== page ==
The whole mess was exploited by advisors to King David and Absalom, each hoping to come into power with the other. Ahithophel went to advise Absalom to give David a step up because his advice was meant to appear to be good for Absalom, but it was flawed. The Hushai advised Absalom and Absalom followed his advice, but Hushai then warns David to escape from where they were because Absalom was coming and that saved King David's life. There was one move after another by Absalom to get the upper hand by killing his father but to no avail. Lives were lost and trust was destroyed by a sinful Absalom and the end result was a weakened kingdom. In the end, King David prevailed, and his love for Absalom caused him to say this as they were drawing the net to defeat Absalom. 1 Samuel 18:5 And the king gave this command to Joab, Abishai, and Ittai: “For my sake, deal gently with young Absalom.”
The power grab of Absalom was done out of his sinful desire to circumvent how things needed to go and his rebellious heart led him to a tragic end, death. 1 Samuel 18:9 During the battle, Absalom happened to come upon some of David’s men. He tried to escape on his mule, but as he rode beneath the thick branches of a great tree, his hair[c] got caught in the tree. His mule kept going and left him dangling in the air. 10 One of David’s men saw what had happened and told Joab, “I saw Absalom dangling from a great tree.”11 “What?” Joab demanded. “You saw him there and didn’t kill him? I would have rewarded you with ten pieces of silver[d] and a hero’s belt!” 12 “I would not kill the king’s son for even a thousand pieces of silver,[e]” the man replied to Joab. “We all heard the king say to you and Abishai and Ittai, ‘For my sake, please spare young Absalom.’ 13 And if I had betrayed the king by killing his son—and the king would certainly find out who did it—you yourself would be the first to abandon me.”14 “Enough of this nonsense,” Joab said. Then he took three daggers and plunged them into Absalom’s heart as he dangled, still alive, in the great tree. 15 Ten of Joab’s young armor bearers then surrounded Absalom and killed him.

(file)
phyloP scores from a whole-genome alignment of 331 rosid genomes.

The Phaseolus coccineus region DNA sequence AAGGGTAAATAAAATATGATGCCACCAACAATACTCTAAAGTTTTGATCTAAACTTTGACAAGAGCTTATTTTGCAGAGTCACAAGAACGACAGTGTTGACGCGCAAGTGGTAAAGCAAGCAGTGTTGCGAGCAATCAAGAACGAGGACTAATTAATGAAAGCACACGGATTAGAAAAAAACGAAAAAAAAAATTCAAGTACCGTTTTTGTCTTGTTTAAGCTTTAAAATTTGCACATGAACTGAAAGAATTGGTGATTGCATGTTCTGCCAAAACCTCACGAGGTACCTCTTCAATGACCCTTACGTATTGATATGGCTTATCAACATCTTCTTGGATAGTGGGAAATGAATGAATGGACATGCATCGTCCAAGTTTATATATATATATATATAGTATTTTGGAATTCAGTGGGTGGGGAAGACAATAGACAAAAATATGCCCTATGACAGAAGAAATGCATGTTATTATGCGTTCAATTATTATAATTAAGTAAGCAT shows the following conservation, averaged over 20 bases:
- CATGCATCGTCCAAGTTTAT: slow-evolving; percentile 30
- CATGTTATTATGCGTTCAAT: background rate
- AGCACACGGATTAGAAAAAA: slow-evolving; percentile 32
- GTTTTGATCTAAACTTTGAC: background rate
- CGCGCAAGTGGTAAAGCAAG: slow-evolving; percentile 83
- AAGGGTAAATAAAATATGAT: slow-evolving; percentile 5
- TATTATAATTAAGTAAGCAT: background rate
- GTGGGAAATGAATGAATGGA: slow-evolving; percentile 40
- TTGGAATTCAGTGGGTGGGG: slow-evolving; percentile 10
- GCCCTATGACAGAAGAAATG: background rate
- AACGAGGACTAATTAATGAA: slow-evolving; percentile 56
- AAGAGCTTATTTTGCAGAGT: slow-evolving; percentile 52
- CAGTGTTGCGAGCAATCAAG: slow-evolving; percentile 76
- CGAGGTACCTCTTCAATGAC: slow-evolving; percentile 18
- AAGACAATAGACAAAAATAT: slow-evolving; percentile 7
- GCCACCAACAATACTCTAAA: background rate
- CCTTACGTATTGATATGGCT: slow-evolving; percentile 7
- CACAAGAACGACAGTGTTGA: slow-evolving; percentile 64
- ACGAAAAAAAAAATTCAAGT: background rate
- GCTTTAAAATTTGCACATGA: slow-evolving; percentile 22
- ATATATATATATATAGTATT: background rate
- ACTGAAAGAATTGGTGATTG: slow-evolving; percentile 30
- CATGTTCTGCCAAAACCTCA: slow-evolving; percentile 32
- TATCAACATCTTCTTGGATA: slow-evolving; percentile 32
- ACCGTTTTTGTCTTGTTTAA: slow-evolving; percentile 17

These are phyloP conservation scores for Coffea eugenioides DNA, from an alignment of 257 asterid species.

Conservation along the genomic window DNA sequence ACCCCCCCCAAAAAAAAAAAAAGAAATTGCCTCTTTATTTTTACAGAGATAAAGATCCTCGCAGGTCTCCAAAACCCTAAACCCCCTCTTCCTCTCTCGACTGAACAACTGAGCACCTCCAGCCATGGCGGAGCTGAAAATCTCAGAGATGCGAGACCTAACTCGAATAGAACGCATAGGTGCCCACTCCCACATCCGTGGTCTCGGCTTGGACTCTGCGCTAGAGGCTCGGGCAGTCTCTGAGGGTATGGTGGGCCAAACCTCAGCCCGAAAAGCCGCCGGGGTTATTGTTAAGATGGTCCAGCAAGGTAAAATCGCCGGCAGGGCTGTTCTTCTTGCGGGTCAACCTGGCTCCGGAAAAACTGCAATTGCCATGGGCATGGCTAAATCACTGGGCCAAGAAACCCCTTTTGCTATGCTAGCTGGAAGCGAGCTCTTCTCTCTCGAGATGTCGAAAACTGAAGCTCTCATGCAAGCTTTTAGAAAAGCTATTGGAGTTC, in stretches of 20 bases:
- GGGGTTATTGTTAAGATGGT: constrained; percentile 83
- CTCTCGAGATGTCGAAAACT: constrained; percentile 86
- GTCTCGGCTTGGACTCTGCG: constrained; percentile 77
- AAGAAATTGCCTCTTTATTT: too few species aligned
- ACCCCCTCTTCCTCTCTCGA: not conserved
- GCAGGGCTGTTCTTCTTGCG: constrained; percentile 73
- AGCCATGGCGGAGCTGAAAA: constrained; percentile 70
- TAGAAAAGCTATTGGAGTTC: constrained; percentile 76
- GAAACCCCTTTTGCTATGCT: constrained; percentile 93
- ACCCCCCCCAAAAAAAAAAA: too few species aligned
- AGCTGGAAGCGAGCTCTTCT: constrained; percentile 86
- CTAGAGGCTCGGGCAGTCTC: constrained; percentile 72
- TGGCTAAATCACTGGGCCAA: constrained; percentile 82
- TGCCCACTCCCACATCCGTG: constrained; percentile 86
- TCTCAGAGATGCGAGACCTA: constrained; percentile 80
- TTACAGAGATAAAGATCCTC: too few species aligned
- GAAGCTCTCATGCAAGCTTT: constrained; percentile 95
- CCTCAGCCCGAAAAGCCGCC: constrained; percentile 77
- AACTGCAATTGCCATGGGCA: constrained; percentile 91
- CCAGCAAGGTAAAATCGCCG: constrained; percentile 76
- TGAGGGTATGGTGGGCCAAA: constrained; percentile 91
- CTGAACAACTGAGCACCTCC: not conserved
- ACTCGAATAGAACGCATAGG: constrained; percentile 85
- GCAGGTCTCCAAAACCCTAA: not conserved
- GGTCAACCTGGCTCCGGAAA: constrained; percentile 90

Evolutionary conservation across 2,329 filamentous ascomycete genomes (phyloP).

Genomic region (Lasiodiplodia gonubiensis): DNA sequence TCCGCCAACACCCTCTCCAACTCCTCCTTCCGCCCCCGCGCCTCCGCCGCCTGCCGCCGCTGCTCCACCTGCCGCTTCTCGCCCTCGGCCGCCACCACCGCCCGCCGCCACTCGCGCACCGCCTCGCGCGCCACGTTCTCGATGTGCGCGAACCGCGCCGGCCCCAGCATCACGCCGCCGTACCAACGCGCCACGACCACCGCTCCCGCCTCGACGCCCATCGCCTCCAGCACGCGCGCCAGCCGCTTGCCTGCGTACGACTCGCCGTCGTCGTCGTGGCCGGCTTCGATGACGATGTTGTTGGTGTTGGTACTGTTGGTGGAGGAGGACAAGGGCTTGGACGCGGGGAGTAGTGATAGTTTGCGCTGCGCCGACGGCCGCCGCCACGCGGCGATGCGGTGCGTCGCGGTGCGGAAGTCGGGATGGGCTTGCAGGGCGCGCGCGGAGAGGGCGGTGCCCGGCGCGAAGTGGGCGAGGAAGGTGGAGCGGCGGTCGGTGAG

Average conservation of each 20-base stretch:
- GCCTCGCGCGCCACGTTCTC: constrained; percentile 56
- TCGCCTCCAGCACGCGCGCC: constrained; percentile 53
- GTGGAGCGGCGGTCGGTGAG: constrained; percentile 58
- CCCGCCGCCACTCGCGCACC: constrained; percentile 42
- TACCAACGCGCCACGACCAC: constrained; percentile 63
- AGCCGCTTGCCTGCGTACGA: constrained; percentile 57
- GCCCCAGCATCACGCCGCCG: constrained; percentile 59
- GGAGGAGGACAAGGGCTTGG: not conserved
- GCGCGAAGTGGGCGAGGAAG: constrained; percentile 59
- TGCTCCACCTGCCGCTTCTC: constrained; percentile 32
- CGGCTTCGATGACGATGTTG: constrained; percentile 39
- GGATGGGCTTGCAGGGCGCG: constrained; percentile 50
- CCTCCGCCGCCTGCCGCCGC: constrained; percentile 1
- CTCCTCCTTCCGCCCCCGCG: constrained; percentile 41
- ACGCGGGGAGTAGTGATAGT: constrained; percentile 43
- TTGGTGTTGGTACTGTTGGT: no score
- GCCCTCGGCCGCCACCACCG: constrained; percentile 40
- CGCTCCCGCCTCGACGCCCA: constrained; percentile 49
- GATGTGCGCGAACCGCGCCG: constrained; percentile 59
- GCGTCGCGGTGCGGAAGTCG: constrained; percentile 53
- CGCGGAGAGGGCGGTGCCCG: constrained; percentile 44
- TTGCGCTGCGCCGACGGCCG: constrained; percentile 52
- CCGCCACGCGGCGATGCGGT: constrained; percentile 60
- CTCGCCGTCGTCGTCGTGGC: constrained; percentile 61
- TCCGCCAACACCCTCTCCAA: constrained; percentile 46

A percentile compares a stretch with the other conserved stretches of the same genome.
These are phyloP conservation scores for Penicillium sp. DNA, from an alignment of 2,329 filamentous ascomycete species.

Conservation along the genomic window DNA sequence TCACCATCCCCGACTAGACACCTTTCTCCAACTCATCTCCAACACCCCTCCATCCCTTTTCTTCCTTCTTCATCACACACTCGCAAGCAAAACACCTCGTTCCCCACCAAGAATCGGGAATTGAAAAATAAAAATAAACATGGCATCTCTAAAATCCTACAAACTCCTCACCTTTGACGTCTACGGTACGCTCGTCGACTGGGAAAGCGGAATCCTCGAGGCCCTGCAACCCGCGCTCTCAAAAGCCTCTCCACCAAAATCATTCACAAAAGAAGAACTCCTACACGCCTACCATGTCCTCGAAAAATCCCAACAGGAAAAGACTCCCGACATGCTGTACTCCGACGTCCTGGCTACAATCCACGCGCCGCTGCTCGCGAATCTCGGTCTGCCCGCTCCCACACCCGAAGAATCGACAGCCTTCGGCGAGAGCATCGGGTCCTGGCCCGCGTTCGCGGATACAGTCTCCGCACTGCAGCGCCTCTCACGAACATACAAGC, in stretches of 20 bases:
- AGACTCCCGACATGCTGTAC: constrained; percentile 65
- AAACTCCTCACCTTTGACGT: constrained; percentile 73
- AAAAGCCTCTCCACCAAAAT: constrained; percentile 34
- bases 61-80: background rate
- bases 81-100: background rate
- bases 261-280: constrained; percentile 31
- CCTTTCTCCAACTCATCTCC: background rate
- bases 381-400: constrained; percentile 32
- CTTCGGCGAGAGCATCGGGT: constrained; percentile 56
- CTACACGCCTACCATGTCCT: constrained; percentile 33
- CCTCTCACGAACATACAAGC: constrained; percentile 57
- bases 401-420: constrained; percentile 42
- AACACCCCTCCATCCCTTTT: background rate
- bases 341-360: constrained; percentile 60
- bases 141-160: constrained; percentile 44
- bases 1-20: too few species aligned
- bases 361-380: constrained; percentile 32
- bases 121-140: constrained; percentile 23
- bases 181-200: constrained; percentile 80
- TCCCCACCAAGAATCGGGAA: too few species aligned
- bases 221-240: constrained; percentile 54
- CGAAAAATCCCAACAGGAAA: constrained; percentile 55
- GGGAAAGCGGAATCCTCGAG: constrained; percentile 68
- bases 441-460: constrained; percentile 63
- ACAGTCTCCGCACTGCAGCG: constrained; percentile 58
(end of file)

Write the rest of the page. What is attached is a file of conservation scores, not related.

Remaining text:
The rebellious heart of Absalom stopped beating when three daggers were plunged into it and Absalom was through, without the kingdom, or life, that he desired. All of this could have been avoided had he shown a little patience and a little respect for the authority of his father, King David. This is the result of a rebellious heart!!
Is your heart rebellious? Mine has been sometimes, but our Lord shows us a standard for following the authority He has placed over us and to go around that standard will always end in anarchy and pain. So why take the chance? Instead, follow the authority and follow God instead of trying to BE God. Civil disobedience is still disobedience and is not part of God's plan, and we must adhere to what God wants and not what we want to keep things in order. A servant's heart will realize this truth, but a rebellious heart will miss it. Choose the right thing and choose to follow God and His authority with wisdom.
The Pilgrimage Continues.